Posted in America/U.S.A., Anthropology, Church History, Ethics / Moral Theology, Germany, History, Race/Race Relations, Religion & Culture, Theology, Theology: Scripture

(WEF) John Broich–Dunkirk survivors’ terror didn’t end when they were rescued

Documenting the reality of those shell-shocked survivors is what London’s Imperial War Museum had in mind when it recorded interviews of scores of veterans in the 1990s and early 2000s. Those interviews show that the horror stayed with many of them long after they were freed from a deathtrap between the German Army, the Luftwaffe and the sea.

As a WWII historian, I’ve found those tapes – many free to stream – substantiate the film’s depictions of anguish. But, even more, they add the dimension of time and the long echoes of that anguish which the film can’t capture.

On his 1999 recording, Will Harvey tells how shrapnel from a German bomb tore through his legs as he waited for his chance to board a ship. In the pain and confusion, he mistakenly thought his legs were gone. “You lost a bit of your senses.”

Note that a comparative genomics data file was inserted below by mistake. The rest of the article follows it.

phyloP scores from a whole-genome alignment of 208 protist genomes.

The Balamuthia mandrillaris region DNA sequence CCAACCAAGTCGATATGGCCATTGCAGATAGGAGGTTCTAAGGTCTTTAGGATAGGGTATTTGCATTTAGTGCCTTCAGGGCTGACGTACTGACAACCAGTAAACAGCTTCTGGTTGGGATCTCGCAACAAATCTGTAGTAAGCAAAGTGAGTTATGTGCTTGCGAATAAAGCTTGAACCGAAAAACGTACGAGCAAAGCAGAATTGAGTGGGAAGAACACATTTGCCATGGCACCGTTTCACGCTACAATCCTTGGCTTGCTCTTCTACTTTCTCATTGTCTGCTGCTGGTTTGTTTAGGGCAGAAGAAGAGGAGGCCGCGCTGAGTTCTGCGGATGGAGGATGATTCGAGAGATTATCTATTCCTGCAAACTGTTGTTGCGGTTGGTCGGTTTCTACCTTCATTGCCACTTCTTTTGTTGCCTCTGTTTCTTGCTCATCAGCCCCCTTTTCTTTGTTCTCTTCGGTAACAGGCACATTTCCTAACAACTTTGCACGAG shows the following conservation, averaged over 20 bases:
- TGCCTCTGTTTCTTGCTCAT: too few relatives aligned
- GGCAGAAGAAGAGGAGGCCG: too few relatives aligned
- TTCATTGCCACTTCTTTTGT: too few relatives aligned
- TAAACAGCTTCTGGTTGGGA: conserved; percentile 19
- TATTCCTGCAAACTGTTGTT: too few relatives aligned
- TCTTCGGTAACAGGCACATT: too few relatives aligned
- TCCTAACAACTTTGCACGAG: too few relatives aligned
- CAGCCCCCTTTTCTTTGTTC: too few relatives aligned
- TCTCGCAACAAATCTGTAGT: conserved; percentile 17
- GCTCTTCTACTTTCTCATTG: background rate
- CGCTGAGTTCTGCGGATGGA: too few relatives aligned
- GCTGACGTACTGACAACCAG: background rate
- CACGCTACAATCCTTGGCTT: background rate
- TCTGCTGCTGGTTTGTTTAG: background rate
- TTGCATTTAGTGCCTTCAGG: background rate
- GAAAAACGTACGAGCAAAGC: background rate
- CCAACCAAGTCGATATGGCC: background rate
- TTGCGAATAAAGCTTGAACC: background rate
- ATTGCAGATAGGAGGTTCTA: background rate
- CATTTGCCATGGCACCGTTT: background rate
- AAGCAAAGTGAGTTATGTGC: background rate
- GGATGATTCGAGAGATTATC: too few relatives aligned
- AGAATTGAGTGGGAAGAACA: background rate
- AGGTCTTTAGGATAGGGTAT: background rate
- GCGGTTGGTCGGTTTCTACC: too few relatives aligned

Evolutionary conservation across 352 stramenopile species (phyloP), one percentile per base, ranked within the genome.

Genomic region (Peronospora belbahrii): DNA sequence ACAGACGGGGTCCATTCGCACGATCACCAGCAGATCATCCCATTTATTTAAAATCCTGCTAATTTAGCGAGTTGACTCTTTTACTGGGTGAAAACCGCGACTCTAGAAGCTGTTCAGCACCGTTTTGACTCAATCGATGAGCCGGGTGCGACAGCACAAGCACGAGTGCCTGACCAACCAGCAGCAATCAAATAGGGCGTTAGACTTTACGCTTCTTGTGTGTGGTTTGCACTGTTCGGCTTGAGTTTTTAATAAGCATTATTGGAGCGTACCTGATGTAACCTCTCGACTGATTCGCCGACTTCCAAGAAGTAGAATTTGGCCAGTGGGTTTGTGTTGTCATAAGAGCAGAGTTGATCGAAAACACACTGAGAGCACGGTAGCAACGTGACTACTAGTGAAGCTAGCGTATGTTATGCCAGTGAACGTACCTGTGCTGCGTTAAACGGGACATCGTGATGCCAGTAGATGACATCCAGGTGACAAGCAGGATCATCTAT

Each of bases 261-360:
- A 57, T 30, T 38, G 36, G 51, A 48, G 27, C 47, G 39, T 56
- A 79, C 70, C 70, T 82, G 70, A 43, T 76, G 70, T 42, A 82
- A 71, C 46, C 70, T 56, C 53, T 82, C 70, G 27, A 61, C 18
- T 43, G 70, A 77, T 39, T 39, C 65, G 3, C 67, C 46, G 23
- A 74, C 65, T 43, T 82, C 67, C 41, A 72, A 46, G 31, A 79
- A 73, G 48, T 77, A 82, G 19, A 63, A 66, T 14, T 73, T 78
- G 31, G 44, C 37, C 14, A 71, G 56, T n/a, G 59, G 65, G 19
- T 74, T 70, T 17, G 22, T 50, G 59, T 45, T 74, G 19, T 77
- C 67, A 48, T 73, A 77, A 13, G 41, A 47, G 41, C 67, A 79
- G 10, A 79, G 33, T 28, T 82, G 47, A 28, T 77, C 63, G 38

His voice cracks, but he covers it up with an out-of-place laugh. These are commonplace in the tapes, along with obvious restraint and overall evasion of grim details.

Read it all.

Posted in England / UK, Germany, Health & Medicine, History, Military / Armed Forces

(Guardian) Shocking figures: US academics find ‘dramatic’ growth of swearing in books

Mark Twain wrote: “There ought to be a room in every house to swear in,” because “it’s dangerous to have to repress an emotion like that”. Today, the great American novelist might have applauded the increase in cursing, with a new study identifying a “dramatic” increase in swear words in American literature over the last 60 years.

Sifting through text from almost 1m books, the study found that “&^%$#$%” was used 678 times more often in the mid-2000s than the early 1950s, occurrences of “)*&^!@#$$%” multiplied 69 times, and “&^%$$#!@(*&” was 168 times more frequent.

Read it all.

Posted in * Culture-Watch, Books, Education, Ethics / Moral Theology, History, Language

(Atlantic) Kurt Andersen–How America Lost Its Mind

When did america become untethered from reality?